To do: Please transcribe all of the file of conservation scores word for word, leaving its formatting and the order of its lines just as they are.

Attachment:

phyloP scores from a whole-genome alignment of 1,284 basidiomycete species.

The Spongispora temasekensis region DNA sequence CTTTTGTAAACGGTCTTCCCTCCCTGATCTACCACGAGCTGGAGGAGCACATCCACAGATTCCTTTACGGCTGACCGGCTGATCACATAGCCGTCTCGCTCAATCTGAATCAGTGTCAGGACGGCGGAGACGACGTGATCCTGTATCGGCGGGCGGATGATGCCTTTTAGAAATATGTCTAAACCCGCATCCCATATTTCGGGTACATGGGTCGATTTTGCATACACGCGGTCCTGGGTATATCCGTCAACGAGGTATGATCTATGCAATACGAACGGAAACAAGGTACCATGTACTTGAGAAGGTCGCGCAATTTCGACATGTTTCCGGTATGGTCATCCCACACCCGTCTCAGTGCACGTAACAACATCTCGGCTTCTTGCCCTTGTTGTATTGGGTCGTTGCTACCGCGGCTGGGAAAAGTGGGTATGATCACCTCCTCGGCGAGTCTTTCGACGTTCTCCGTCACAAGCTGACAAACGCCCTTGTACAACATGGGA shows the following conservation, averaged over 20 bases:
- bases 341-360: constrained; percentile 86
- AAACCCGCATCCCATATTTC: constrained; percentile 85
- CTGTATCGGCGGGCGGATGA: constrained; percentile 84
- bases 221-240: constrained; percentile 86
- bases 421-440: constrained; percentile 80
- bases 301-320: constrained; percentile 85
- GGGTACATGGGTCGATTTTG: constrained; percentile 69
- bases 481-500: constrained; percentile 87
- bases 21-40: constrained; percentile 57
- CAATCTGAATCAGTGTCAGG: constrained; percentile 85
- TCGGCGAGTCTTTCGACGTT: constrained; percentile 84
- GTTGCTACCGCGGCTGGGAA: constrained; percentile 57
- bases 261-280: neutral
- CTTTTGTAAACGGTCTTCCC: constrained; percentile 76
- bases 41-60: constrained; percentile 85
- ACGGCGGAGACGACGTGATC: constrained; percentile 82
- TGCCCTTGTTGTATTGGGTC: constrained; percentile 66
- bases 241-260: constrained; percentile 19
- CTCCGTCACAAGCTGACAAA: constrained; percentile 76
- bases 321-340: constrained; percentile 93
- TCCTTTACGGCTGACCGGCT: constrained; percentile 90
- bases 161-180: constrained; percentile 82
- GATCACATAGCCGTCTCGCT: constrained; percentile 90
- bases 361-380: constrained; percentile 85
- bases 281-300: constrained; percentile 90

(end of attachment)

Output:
phyloP scores from a whole-genome alignment of 1,284 basidiomycete species.

The Spongispora temasekensis region DNA sequence CTTTTGTAAACGGTCTTCCCTCCCTGATCTACCACGAGCTGGAGGAGCACATCCACAGATTCCTTTACGGCTGACCGGCTGATCACATAGCCGTCTCGCTCAATCTGAATCAGTGTCAGGACGGCGGAGACGACGTGATCCTGTATCGGCGGGCGGATGATGCCTTTTAGAAATATGTCTAAACCCGCATCCCATATTTCGGGTACATGGGTCGATTTTGCATACACGCGGTCCTGGGTATATCCGTCAACGAGGTATGATCTATGCAATACGAACGGAAACAAGGTACCATGTACTTGAGAAGGTCGCGCAATTTCGACATGTTTCCGGTATGGTCATCCCACACCCGTCTCAGTGCACGTAACAACATCTCGGCTTCTTGCCCTTGTTGTATTGGGTCGTTGCTACCGCGGCTGGGAAAAGTGGGTATGATCACCTCCTCGGCGAGTCTTTCGACGTTCTCCGTCACAAGCTGACAAACGCCCTTGTACAACATGGGA shows the following conservation, averaged over 20 bases:
- bases 341-360: constrained; percentile 86
- AAACCCGCATCCCATATTTC: constrained; percentile 85
- CTGTATCGGCGGGCGGATGA: constrained; percentile 84
- bases 221-240: constrained; percentile 86
- bases 421-440: constrained; percentile 80
- bases 301-320: constrained; percentile 85
- GGGTACATGGGTCGATTTTG: constrained; percentile 69
- bases 481-500: constrained; percentile 87
- bases 21-40: constrained; percentile 57
- CAATCTGAATCAGTGTCAGG: constrained; percentile 85
- TCGGCGAGTCTTTCGACGTT: constrained; percentile 84
- GTTGCTACCGCGGCTGGGAA: constrained; percentile 57
- bases 261-280: neutral
- CTTTTGTAAACGGTCTTCCC: constrained; percentile 76
- bases 41-60: constrained; percentile 85
- ACGGCGGAGACGACGTGATC: constrained; percentile 82
- TGCCCTTGTTGTATTGGGTC: constrained; percentile 66
- bases 241-260: constrained; percentile 19
- CTCCGTCACAAGCTGACAAA: constrained; percentile 76
- bases 321-340: constrained; percentile 93
- TCCTTTACGGCTGACCGGCT: constrained; percentile 90
- bases 161-180: constrained; percentile 82
- GATCACATAGCCGTCTCGCT: constrained; percentile 90
- bases 361-380: constrained; percentile 85
- bases 281-300: constrained; percentile 90